Vn Apromo

Special Report: Vector Network Analyzers

March 23, 2021
Offering a variety of features, from excellent RF characteristics to a wide variety of analysis functions, the latest VNA solutions facilitate the capture and evaluation of important performance parameters.

This article appeared in Evaluation Engineering and has been published here with permission.

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In the world of test, measurement, and evaluation, vector network analysis (VNA) is among the most important RF and microwave measurement methodologies. Offering a variety of features, from excellent RF characteristics to a wide variety of analysis functions, the latest VNA solutions  facilitate the capture and evaluation of important performance parameters. Here is an overview of some of the latest solutions, by the people from the companies involved.

Advanced Architectures

The ShockLine ME7868A 2-port VNA from Anritsu is designed with an advanced architecture that enables phase-synchronized VNA ports to be physically distributed outside a single chassis. This allows the instrumentation to be located at the device under test (DUT) rather than tied to a single location (Fig. 1).

According to Stan Oda, ShockLine VNA Product Manager, the ME7868A uses the company’s PhaseLync technology to synchronize two ShockLine MS46131A 1-port VNAs. This enables vector insertion loss measurements between the two VNAs. PhaseLync supports synchronization at 100+ meters between 1-port VNAs, improving 2-port S-parameter measurement performance over distances comparable to traditional VNA solutions.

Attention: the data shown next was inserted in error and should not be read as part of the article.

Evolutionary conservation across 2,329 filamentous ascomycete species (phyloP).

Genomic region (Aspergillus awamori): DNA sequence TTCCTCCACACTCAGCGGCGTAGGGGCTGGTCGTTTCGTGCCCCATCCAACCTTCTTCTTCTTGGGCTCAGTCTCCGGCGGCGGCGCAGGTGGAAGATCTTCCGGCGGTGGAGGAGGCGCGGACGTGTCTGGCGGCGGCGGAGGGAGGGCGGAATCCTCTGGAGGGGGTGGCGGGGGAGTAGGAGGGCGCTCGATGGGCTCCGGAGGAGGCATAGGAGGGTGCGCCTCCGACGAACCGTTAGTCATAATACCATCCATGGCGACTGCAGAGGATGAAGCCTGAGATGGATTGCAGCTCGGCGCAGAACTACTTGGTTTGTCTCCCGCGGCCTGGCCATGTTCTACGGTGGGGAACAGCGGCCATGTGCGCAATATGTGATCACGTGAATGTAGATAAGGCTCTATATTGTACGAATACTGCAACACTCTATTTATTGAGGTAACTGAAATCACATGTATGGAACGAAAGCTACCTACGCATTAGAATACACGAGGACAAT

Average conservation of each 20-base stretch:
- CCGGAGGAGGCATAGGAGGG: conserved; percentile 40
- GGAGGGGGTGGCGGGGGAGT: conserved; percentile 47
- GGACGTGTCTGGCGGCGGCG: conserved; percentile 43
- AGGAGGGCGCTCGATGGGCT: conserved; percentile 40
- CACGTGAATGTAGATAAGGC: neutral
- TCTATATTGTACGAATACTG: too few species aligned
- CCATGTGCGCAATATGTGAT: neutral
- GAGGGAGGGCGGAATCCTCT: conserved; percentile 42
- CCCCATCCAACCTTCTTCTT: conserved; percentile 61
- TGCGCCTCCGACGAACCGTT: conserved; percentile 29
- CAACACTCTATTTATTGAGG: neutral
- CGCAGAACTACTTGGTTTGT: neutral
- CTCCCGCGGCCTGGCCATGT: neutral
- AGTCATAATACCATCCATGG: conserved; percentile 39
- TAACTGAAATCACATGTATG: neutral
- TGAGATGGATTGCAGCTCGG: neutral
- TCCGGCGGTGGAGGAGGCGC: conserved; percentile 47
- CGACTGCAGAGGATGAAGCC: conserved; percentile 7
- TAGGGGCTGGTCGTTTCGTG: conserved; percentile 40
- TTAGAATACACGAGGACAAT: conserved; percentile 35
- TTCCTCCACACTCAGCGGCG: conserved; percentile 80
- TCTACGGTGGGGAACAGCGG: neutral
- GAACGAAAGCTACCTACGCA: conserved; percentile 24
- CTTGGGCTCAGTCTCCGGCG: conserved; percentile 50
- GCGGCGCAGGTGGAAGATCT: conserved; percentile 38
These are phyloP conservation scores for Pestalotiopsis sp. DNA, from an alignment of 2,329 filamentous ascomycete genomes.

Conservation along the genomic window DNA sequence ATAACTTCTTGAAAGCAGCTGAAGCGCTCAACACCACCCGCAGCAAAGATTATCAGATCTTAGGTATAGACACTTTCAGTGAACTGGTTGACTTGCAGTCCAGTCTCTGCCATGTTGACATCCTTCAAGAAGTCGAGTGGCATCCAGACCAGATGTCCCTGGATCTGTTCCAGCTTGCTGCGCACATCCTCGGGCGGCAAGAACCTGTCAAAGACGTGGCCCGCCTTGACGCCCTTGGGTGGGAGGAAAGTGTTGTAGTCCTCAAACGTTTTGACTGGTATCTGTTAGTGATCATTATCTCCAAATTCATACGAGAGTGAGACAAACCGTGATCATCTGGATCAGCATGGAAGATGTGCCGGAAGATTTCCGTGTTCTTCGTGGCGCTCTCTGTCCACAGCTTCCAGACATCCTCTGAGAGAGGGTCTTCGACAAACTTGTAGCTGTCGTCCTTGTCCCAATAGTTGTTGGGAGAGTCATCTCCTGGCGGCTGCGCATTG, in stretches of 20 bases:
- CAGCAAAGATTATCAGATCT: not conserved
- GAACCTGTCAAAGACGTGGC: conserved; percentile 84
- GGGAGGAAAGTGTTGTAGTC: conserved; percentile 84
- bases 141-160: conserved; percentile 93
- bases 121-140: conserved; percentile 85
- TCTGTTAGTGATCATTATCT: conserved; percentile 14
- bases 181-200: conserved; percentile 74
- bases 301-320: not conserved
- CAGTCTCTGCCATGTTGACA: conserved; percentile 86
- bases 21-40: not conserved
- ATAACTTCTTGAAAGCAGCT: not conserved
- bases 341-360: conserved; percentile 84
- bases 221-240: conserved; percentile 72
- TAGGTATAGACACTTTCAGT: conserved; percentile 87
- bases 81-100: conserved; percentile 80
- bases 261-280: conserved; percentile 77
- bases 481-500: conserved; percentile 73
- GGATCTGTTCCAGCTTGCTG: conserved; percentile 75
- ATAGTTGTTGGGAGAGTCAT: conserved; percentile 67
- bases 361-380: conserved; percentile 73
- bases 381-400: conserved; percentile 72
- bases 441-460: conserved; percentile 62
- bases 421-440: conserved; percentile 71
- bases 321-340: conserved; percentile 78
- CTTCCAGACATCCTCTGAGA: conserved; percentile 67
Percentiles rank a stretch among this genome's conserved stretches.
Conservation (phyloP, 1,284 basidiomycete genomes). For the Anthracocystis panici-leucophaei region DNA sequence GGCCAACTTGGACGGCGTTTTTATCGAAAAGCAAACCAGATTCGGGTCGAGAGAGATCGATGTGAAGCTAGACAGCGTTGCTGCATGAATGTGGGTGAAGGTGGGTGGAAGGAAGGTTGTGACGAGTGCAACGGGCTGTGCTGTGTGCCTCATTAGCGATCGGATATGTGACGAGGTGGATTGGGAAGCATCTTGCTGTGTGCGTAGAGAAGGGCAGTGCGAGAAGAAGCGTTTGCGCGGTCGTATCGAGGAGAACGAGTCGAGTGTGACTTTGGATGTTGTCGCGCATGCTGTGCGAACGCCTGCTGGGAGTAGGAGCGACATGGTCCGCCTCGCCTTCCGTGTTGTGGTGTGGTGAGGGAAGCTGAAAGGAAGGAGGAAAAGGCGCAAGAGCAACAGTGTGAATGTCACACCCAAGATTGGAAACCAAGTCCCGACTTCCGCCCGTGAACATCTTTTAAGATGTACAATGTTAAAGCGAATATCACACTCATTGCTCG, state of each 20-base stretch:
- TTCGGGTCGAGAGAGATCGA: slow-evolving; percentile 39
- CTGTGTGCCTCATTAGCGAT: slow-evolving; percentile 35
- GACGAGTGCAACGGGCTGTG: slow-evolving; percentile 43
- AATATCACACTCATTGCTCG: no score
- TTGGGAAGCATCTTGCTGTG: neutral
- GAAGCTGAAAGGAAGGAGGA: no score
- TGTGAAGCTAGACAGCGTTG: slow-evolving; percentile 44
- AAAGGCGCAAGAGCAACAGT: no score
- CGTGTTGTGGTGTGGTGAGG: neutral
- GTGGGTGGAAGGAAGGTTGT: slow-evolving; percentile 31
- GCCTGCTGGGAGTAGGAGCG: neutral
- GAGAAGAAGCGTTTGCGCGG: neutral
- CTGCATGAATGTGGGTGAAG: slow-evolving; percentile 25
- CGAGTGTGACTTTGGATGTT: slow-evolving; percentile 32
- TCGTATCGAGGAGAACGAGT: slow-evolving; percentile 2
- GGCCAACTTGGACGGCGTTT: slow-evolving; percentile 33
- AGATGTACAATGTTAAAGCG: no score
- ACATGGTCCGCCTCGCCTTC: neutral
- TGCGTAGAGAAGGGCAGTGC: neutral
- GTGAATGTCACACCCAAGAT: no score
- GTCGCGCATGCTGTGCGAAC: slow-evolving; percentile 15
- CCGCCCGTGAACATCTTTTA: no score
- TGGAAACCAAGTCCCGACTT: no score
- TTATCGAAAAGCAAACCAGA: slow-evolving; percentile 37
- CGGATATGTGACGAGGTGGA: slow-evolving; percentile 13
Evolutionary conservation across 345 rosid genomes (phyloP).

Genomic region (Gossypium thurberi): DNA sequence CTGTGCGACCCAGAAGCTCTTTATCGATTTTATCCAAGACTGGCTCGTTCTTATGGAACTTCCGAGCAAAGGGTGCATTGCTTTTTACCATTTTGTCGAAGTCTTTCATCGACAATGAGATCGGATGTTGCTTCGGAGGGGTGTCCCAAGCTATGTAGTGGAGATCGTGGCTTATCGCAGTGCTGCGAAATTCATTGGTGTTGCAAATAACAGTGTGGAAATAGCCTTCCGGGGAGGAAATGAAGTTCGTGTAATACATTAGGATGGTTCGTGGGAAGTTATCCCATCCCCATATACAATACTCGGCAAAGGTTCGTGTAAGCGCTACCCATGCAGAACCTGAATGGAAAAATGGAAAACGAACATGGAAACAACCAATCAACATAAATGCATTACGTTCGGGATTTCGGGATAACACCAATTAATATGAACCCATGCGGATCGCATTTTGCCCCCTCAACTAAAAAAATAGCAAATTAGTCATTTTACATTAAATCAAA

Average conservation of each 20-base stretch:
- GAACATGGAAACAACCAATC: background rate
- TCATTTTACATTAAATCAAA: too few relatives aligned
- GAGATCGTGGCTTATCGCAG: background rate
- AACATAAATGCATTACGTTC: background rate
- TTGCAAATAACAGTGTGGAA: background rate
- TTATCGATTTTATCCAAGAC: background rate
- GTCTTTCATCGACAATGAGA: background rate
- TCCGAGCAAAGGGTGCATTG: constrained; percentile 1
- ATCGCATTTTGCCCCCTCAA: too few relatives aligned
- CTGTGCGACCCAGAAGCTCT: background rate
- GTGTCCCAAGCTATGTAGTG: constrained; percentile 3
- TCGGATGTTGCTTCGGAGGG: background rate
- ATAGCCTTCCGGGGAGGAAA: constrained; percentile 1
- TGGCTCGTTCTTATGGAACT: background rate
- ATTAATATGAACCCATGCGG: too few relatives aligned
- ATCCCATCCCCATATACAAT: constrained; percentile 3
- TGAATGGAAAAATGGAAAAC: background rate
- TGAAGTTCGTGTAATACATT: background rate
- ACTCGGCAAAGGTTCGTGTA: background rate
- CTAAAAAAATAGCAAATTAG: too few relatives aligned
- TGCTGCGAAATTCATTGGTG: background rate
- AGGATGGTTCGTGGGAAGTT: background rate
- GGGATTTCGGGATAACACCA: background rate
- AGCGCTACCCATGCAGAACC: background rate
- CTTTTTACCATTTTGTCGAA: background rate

Steve Reyes, Sr. Product Manager, pointed out the VectorStar ME7838G broadband VNA system provides on-wafer device characterization from 70 kHz to 220 GHz in a single sweep. The system uses Anritsu’s Nonlinear Transmission Line (NLTL) modules, which offer excellent performance with industry-best raw directivity, to provide best-in-class calibration performance and measurement stability (Fig. 2).

It enables users to go beyond the traditional boundaries in a single sweep without the need to reconstruct the wafer probe station from a 110 GHz to higher waveguide bands. Anritsu has also recently introduced the Universal Fixture Extraction option (UFX) for VectorStar that fulfills the need for high frequency fixture extractions in signal integrity measurements.